The Workplace Discrimination Experiences of Individuals with Cancer in the Americans with Disabilities Act Amendments Act Era

Mykal Leslie, David R. Strauser, Brian McMahon, Chelsea Greco, Phillip D. Rumrill

Research output: Contribution to journalArticlepeer-review

7 Scopus citations


Background The purpose of this study was to investigate the patterns in allegations of workplace discrimination filed by individuals with cancer. Objective The goal of the research was to describe discrimination, both actual and perceived, that has occurred against individuals with cancer in comparison to a group of individuals with other general disabilities (GENDIS) through analyses of the United States Equal Employment Opportunity Commission (EEOC) Integrated Mission System (IMS) database. Methods An ex post facto, causal comparative quantitative design was used to examine Americans with Disabilities Act Amendments Act (ADAAA) Title I complaints received by the EEOC from people with cancer from 2009 through 2016 (n = 10,848) in comparison to the GENDIS group over the same time period (n = 13,338). Results Results revealed statistically significant differences in the patterns of issues alleged by the two groups. When compared to the GENDIS group, the cancer group was significantly older and had proportionally more individuals who identified as Asian than the GENDIS group. People with cancer were more likely to allege discrimination in the areas of unlawful discharge, demotion, wages, layoff, benefits, and referrals. They were less likely to allege discrimination in areas of reasonable accommodation, hiring, and suspension. Also, the cancer group was more likely than the GENDIS group to file allegations against smaller employers and employers in the Southeast region of the United States, while employers in the Mid-Atlantic and Rocky Mountain regions were less likely to be named in allegations by people with cancer. The cancer group was also significantly more likely than the GENDIS group to find that EEOC investigations of their allegations resulted in merit-based case resolution, that is, discrimination had indeed occurred. Owing to the large sample size, some of these between-group differences were small in magnitude. Conclusion The workplace discrimination experiences of people with cancer are substantially different from those of people with other disabilities.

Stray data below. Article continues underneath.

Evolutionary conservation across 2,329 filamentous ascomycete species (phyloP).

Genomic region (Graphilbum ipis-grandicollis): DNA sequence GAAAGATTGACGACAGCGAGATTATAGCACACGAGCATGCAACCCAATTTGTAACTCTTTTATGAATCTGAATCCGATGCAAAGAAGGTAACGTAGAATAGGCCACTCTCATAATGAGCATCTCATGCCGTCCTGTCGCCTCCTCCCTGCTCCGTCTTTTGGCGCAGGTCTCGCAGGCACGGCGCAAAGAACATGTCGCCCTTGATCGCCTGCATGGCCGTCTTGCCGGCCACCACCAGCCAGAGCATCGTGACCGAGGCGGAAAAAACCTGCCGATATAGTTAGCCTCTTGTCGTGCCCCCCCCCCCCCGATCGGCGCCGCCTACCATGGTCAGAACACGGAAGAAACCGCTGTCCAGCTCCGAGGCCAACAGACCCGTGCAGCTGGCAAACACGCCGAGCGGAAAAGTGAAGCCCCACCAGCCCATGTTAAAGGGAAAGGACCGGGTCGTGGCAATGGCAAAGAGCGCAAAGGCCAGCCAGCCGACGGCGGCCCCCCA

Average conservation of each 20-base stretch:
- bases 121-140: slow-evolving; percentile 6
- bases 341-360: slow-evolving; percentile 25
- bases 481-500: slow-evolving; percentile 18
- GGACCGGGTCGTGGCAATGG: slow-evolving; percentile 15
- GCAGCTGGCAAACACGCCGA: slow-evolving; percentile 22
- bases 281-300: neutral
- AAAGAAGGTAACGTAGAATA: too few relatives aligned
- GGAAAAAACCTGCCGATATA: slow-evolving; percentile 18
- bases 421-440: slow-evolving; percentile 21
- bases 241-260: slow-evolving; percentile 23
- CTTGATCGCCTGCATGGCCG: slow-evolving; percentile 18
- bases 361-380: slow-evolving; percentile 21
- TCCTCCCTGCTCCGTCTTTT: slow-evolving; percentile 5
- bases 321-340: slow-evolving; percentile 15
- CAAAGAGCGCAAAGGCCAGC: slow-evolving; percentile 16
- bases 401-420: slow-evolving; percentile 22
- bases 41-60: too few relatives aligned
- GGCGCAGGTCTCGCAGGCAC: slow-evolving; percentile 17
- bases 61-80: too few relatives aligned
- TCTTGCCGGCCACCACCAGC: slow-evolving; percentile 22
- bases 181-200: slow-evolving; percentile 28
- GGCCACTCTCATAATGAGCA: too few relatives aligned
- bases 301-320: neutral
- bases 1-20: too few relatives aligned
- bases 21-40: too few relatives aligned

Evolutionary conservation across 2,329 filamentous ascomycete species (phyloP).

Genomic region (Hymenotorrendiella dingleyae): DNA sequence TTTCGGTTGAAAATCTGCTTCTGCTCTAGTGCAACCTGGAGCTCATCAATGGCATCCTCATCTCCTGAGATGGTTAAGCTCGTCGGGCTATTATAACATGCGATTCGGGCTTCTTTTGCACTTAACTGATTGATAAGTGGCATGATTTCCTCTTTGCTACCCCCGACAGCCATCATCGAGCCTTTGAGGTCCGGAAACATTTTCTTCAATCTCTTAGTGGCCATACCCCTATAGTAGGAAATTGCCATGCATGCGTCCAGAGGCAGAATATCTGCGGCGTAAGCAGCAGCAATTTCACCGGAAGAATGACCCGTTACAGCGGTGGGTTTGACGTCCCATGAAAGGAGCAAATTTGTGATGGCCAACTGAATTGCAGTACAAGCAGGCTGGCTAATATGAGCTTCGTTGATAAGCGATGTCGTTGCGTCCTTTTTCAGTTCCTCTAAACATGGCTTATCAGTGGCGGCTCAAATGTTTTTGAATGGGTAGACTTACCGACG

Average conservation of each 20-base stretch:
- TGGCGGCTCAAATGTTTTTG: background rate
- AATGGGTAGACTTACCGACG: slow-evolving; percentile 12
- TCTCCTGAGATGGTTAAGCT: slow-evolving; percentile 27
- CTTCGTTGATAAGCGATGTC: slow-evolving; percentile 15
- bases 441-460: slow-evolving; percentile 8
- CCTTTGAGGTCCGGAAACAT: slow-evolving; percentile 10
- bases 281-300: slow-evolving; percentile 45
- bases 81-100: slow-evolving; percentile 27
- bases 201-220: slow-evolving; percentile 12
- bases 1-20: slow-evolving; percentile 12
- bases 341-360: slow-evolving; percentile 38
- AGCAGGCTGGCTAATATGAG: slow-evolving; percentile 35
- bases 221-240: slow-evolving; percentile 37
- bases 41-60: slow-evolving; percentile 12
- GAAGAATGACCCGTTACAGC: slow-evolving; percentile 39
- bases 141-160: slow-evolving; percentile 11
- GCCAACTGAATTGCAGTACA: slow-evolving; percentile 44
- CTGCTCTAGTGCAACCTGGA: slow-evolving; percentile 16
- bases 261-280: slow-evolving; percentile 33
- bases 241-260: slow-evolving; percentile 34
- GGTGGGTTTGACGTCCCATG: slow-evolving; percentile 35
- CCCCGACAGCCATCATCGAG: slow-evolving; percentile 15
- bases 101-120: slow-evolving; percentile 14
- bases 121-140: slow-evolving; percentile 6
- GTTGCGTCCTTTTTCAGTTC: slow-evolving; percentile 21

Original languageEnglish
Pages (from-to)115-124
Number of pages10
JournalJournal of Occupational Rehabilitation
Issue number1
StatePublished - Mar 1 2020

Bibliographical note

Publisher Copyright:
© 2019, Springer Science+Business Media, LLC, part of Springer Nature.


  • Cancer
  • Vocational rehabilitation
  • Workplace discrimination

ASJC Scopus subject areas

  • Rehabilitation
  • Occupational Therapy


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